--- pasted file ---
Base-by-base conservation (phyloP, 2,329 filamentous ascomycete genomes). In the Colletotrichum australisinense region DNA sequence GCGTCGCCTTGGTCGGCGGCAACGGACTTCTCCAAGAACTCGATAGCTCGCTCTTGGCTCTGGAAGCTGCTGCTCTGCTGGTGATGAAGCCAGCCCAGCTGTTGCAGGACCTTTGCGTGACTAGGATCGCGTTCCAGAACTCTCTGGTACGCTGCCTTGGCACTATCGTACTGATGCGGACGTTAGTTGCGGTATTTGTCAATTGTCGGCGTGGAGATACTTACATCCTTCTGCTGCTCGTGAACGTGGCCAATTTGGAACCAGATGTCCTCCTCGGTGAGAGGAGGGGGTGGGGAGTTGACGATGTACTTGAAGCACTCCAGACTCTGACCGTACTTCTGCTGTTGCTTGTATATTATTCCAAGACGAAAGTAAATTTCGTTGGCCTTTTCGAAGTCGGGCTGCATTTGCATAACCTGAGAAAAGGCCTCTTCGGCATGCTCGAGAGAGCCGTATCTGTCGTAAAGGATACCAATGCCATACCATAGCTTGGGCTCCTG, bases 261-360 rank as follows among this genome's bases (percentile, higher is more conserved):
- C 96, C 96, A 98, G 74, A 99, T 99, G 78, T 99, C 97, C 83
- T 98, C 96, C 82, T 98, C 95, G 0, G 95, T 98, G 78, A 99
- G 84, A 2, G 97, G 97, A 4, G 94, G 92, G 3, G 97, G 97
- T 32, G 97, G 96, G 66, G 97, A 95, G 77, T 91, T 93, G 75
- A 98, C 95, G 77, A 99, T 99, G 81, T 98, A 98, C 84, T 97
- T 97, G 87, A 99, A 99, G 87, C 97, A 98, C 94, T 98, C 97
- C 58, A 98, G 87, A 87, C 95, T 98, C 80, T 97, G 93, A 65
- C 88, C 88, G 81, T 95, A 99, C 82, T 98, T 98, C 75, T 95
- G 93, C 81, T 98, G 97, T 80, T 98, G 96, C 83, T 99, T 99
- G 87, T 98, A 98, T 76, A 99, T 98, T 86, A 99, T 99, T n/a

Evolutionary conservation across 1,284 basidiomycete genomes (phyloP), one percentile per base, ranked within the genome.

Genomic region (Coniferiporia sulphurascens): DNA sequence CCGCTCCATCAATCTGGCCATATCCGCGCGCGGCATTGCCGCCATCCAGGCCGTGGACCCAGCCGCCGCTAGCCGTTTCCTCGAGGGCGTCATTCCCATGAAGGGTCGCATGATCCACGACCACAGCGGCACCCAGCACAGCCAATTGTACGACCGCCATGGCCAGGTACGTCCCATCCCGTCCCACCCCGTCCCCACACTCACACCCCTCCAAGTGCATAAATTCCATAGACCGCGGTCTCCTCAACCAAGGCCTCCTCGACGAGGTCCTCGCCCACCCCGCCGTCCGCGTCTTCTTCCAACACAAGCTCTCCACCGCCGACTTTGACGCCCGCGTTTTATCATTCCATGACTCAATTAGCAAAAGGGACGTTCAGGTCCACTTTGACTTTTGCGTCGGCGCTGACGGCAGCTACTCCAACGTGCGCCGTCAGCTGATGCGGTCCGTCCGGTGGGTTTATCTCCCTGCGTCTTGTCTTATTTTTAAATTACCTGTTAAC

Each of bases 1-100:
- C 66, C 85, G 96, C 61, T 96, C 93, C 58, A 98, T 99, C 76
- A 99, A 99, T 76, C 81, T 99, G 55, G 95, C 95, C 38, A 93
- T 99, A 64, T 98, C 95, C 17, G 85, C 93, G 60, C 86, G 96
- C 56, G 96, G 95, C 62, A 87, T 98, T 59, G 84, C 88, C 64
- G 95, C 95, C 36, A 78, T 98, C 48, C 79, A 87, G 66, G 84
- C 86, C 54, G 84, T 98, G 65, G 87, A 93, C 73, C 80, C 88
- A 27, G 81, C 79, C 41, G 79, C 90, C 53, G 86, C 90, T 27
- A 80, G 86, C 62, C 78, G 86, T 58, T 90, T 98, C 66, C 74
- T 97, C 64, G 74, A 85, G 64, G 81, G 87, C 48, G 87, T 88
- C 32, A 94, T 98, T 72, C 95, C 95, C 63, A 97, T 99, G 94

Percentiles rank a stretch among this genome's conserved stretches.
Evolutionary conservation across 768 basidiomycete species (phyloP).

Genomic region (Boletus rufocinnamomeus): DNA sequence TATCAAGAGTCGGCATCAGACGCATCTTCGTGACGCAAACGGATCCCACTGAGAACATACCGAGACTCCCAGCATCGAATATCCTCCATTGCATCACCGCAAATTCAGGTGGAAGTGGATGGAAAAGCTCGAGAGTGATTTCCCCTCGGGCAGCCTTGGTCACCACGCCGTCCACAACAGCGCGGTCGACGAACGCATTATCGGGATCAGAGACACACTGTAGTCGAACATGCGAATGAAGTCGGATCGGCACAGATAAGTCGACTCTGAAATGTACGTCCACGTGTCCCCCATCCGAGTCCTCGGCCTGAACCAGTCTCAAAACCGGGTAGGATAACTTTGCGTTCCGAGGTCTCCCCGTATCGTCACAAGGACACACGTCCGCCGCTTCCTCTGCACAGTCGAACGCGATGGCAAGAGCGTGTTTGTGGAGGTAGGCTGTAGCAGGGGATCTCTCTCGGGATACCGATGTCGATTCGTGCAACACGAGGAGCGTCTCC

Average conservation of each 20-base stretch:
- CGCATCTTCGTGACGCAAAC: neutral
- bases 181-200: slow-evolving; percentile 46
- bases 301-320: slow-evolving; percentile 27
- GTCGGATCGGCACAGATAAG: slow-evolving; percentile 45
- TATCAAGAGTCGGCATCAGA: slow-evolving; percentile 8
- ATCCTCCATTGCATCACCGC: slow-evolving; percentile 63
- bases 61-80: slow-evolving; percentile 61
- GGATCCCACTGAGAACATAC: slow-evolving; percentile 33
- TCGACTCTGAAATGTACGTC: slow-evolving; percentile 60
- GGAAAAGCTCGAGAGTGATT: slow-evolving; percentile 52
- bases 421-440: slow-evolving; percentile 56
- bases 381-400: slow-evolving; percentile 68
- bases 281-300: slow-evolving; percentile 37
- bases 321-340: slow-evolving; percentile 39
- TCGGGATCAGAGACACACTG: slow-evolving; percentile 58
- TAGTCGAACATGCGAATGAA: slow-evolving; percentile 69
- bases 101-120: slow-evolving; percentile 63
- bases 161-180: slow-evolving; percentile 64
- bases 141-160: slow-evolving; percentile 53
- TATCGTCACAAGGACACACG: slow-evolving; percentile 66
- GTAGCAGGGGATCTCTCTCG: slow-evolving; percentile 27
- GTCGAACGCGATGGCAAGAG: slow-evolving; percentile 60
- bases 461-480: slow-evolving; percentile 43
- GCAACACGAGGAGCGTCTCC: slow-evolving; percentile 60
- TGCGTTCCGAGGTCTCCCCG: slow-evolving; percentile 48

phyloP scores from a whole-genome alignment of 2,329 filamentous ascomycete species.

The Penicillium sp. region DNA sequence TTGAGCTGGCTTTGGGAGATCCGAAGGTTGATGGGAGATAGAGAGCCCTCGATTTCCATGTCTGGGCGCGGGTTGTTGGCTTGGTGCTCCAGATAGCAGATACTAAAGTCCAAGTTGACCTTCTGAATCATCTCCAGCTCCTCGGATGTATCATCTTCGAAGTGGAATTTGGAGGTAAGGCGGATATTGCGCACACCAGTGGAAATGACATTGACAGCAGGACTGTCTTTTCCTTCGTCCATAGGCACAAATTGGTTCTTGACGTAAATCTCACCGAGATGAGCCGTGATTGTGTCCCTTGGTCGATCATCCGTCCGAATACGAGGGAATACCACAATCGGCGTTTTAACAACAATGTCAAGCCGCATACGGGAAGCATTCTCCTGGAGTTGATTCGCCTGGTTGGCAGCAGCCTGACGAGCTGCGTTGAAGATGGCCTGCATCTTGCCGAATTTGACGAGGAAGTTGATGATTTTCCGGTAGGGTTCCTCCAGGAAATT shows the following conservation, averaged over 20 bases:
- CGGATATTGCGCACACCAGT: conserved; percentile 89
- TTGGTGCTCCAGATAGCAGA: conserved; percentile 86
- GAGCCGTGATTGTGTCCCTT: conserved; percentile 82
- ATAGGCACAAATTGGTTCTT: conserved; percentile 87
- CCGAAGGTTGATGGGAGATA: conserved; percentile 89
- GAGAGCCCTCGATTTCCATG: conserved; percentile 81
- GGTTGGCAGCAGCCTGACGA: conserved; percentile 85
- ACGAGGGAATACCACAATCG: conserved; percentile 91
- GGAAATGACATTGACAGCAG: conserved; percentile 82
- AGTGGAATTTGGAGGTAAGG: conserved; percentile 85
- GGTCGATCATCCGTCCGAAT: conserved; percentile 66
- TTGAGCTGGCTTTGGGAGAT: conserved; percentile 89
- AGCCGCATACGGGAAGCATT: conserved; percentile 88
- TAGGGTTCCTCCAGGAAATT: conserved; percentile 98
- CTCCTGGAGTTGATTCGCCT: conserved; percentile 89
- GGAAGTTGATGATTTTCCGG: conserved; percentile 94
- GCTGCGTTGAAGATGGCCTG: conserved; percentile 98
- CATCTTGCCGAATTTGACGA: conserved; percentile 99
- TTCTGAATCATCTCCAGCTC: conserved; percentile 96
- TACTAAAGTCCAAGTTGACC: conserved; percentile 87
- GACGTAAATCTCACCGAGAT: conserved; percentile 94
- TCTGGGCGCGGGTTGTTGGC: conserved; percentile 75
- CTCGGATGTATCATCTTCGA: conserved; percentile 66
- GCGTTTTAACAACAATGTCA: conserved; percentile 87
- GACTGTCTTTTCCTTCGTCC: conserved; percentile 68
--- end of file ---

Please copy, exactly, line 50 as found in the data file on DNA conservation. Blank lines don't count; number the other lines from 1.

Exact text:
- GTCGAACGCGATGGCAAGAG: slow-evolving; percentile 60